Dr. Roberts on Exercise and Weight Loss
I don’t generally comment on epidemiological studies — the results are so influenced by what participants choose to do and how willing and able they are to accurately report, that they often come up with false conclusions. However, a study published this week on exercise in identical twins received such crazy media interpretations that I thought it would be useful to review it again and introduce some reality.
First, the study
For many years, researchers in Finland have tracked a cohort of twins to understand genetic and non-genetic influences on health. The new report was on identical twin pairs who had similar levels of exercise early in life but for at least the past 3 years had exercised at very different levels. So they had identical genes, but different amounts of time in the gym, which is a very nice scientific comparison for teasing out the effects of exercise independent of our genetic makeup.
The sedentary twins were found to have higher body weight, higher body fat and increased risk of diabetes compared to the more active twins. This is what newspapers like the New York Times emphasized, and clearly it was easy to interpret the research as yet another strong confirmation that being active is essential for staying slim.
Now, what the study actually showed
First, out of a database of 202 identical twins, there were just 10 twin pairs who had very different activity levels. Can there be any clearer demonstration that genetics plays an important role in whether our idea of a good time is to go for a run or see a good movie?
How much exercise exactly?
The study used an activity scoring system called METs (for Metabolic Equivalent for Task), which is a way to combine the different activities people do into a single number. Sedentary twins had a MET level of 1.2 on average, which basically meant they were sitting around all day, whereas the active twins had a MET level of 5.0, which is astonishingly high and means that they were doing something like 90 minutes of brisk walking daily, or 45 minutes of jogging.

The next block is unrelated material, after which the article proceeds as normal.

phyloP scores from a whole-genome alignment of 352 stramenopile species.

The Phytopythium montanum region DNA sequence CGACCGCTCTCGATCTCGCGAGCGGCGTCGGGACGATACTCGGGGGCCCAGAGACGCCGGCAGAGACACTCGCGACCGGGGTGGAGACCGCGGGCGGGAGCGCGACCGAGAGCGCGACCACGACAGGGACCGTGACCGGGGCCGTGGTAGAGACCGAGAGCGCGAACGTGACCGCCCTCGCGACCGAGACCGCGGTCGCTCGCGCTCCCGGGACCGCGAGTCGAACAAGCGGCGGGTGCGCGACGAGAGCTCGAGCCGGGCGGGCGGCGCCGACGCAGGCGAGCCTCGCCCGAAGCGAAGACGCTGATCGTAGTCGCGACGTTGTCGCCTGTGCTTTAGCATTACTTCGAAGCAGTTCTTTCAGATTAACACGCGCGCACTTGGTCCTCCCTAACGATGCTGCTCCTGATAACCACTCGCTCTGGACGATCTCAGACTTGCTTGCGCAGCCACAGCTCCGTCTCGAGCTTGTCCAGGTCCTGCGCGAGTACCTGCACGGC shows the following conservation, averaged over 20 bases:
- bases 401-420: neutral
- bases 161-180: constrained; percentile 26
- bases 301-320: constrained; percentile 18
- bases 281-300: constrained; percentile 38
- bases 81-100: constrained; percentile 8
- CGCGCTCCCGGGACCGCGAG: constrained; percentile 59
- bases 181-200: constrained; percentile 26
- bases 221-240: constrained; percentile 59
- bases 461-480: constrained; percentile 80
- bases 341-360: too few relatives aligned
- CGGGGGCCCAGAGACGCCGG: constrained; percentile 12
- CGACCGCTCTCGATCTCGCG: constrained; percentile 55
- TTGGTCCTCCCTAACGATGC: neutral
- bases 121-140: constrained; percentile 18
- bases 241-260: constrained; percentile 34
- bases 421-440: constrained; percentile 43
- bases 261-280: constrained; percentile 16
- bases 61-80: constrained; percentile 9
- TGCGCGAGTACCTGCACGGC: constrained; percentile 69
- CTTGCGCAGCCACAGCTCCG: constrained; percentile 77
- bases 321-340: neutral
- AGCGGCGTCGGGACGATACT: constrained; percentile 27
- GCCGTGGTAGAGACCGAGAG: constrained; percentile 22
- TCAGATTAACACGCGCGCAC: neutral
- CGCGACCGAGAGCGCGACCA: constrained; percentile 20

So 45-90 minutes of moderate to vigorous activity. Every. Day. 365 days per year. In return for this truly enormous effort, the active twins weighed just 5.5 pounds less — they had 7 pounds less fat and 1.5 pounds more muscle — hardly a confirmation that working out more is the solution to weight problems. So although the difference between the twins was statistically significant, in biological terms it was depressingly small for the amount of work it required. This interpretation was conveniently ignored in the media hype over the benefits of exercise, but in fact is totally consistent with numerous previous studies showing that huge amounts of exercise are needed for very tiny amounts of weight loss.
It is also useful to know that there are individual differences in responsiveness to exercise. A nice study done in the UK a few years ago showed that while average weight loss was low in participants in an exercise program for weight loss, some people did lose more weight than average, while at the other end of the spectrum some people actually gained weight. Unfortunately, there is no test we can take that will tell us whether exercise helps or harms our personal weight loss journey, which means that being super-aware of how exercise affects us personally is important.
Real exercise benefits
Exercise has also been proven to be very useful for helping prevent weight regain. Partly this is a question of calories — if you work out regularly you can eat more — and partly because the metabolic effects of exercise help regulate blood glucose, which means you can control your hunger better. This is why iDiet continues to recommend increasing exercise after you have lost some weight.
Looking beyond the headlines
Please don’t get me wrong here, I totally believe in the importance of regular exercise. Although my brain tells me I’m a couch potato, I try to do something vigorous 3 times a week. I feel more energetic when I’m on track, and also enjoy knowing that I’m keeping chronic diseases at bay. Understanding that exercise isn’t a magic bullet for everything means that we can embrace exercise for the benefits it does give, and not get frustrated about it failing to help us in ways that have been misrepresented.
Choose the program that’s right for you.